Use of curcumin herbal therapy found to ease MG severity in mice

Use of curcumin herbal therapy found to ease MG severity in mice

Curcumin therapy — treatment with the traditional Asian medicine, which is the main ingredient in the spice turmeric — was found to ease disease severity in a mouse model of myasthenia gravis (MG).

Use of curcumin, a bright yellow chemical produced by plants, also was shown to normalize microbial and metabolic changes in the gut, and inflammatory activity in the bloodstream, among the mice, a new study on the research reported.

“This study provides novel insights into curcumin’s clinical value in MG therapy,” the researchers wrote, noting that clinicians “urgently need new drugs with fewer side effects and better efficacy” for treating the neuromuscular disease.

“Traditional Chinese herbal medicine has shown good results in this area recently,” the team added.

The study, “Curcumin protects mice with myasthenia gravis by regulating the gut microbiota, short-chain fatty acids, and the Th17/Treg balance,” was published in the journal Heliyon.

Recommended Reading

Use of curcumin herbal therapy found to ease MG severity in mice

Investigating the use of curcumin therapy in MG

The gut microbiome — the collection of microbes that populate the intestinal tract — plays an important role in modulating the immune system, research has shown. Also important in these processes are short-chain fatty acids (SCFAs), which are metabolic byproducts that come from certain types of bacteria.

Increasingly, studies on such research have described a role for the gut microbiome in contributing to inflammatory and autoimmune diseases throughout the body.

Alterations in the gut microbiome and disrupted SCFA production have been observed in MG patients, according to researchers from institutions in China. Thus, “effective interventions targeting gut microbiota may be part of the most promising strategies to alleviate MG,” the team wrote.

Curcumin is the main active ingredient in the spice turmeric. It has long been used in traditional Chinese medicine for its anti-inflammatory, antioxidant, and neuroprotective properties. According to the researchers, curcumin has been used to treat neurodegenerative conditions, including both Huntington’s disease and Alzheimer’s disease.

More recently, studies in neurological diseases have found that curcumin may in part be therapeutic by helping to restore a healthier gut microbiome.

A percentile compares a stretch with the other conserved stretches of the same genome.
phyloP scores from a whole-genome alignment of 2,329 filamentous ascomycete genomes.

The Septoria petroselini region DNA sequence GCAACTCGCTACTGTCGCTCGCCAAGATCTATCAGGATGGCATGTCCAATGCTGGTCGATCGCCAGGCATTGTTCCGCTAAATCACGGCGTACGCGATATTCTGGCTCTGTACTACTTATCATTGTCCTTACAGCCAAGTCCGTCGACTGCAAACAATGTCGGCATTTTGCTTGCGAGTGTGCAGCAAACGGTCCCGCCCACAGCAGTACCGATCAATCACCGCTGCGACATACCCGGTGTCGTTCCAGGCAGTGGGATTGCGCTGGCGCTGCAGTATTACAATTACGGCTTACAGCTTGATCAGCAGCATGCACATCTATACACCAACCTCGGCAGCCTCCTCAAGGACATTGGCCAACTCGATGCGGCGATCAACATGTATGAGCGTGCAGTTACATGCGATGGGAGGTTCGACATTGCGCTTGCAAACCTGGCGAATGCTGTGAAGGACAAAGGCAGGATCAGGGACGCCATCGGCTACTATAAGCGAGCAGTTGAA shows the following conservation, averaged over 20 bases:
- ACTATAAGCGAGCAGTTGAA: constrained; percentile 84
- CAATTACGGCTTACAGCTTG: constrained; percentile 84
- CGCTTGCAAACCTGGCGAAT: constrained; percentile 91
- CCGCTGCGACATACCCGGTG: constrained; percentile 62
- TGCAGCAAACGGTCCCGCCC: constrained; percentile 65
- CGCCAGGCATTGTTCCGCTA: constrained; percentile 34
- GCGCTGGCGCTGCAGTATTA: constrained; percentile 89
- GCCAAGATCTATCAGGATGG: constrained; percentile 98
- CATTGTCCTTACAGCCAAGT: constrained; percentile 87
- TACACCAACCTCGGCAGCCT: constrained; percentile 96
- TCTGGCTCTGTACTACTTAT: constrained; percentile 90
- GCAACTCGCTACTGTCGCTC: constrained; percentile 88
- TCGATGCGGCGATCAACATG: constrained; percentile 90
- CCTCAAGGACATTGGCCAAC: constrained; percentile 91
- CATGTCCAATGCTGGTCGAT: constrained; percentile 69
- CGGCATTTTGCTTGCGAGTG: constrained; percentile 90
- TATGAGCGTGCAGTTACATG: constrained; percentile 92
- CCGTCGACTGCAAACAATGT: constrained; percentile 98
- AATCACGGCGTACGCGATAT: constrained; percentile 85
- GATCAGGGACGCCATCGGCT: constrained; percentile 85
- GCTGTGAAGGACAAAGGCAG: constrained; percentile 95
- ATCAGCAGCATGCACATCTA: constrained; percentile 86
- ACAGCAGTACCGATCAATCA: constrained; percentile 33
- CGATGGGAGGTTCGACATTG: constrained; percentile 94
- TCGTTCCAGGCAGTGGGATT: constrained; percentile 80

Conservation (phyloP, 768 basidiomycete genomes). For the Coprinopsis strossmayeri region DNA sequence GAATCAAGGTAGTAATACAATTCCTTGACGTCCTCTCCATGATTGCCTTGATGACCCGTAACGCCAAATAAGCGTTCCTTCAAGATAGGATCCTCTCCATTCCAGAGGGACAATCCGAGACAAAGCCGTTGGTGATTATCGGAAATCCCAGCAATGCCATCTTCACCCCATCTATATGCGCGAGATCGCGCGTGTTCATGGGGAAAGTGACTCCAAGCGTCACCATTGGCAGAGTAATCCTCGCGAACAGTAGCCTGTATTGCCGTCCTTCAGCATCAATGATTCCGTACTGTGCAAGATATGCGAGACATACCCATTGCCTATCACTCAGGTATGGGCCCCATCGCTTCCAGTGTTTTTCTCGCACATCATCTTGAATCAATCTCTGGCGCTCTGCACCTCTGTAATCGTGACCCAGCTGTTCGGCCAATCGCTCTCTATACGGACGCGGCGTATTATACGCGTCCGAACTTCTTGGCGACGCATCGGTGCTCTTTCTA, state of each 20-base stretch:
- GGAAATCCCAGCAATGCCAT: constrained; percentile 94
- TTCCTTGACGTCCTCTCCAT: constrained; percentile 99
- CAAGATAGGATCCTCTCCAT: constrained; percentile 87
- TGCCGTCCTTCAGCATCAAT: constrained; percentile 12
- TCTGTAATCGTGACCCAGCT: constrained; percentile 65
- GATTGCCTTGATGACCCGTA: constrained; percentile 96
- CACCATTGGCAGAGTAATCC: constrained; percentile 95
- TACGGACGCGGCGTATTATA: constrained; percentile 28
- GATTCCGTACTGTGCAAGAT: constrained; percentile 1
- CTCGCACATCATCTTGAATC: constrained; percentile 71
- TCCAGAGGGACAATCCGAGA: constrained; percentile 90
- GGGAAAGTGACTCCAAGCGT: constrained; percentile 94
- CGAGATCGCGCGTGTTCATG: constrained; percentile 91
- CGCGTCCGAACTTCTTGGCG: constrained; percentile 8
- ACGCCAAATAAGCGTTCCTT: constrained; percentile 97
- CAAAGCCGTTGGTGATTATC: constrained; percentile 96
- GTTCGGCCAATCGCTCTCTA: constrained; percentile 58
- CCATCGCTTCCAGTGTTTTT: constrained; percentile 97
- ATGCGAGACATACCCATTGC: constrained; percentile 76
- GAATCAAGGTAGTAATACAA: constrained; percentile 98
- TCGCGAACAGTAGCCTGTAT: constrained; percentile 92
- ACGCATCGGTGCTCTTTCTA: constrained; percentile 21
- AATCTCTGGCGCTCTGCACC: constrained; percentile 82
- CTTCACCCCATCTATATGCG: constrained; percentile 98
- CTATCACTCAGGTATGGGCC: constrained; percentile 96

While a previous study found that curcumin eased disease severity in a rat model of MG, where it modulated certain immune cells, whether curcumin might also have beneficial effects in the gut has not been widely explored in the context of MG.

Now, in this study, researchers aimed to examine the effects of curcumin on clinical disease symptoms, immune cell signaling, and gut microbe composition in a mouse model of the autoimmune disease.

A month of treatment with curcumin was found to significantly ease overall disease severity, increase body weight, and boost locomotor activity relative to untreated mice.

Greater disease severity in the MG model was associated with higher circulating levels of IL-17A, an inflammatory signaling molecule, and lower levels of IL-10, an anti-inflammatory signaling molecule. Moreover, greater disease severity scores were linked to a lower abundance of Oscillospira bacteria in the gut.

Recommended Reading

A graph illustrating a clinical trial's results shows two arrows, both moving upward.

In mice, treatment seen to help gut microbiome

Compared with healthy mice, MG mice had significantly reduced overall diversity of gut microbes, altered levels of certain types of gut bacteria, and diminished production of known anti-inflammatory SCFAs.

These changes tended to be reversed with curcumin. Specifically, the treatment led to reductions in inflammation-associated bacteria, increases in SCFA-producing bacteria, and elevations in acetate and butyrate — SCFAs with immune-modulating abilities.

The intestines contain a cellular lining that helps control the passage of materials within the gut out into the bloodstream. A leaky, or more permeable, barrier can allow inflammatory molecules in the gut to travel to the rest of the body, contributing to autoimmune diseases.

Signs of increased intestinal permeability were observed in the MG mouse model, but were “dramatically reduced” with curcumin treatment, according to the researchers.

Curcumin may protect mice against MG. … Further research is needed to investigate the signaling pathways and targets that curcumin uses to improve gut barrier function and alter the gut microbiota.

The MG disease state also was associated with immune cell alterations, including an increase in inflammatory T-helper 17 cells (Th17) and a decrease in regulatory T cells, which normally help to control inflammation by regulating the activity of other immune cells. Again, curcumin treatment helped to reverse these changes.

Likewise, curcumin-treated mice exhibited significantly diminished circulating levels of pro-inflammatory molecules and an increase in anti-inflammatory molecules compared with untreated mice.

Altogether, these findings suggest that “curcumin may protect mice against MG by modulating both gut microbiota and SCFAs levels, improving gut permeability, and regulating Th17/Treg balance,” the researchers wrote.

“Further research is needed to investigate the signaling pathways and targets that curcumin uses to improve gut barrier function and alter the gut microbiota and its metabolites,” the team noted.

Leave a Reply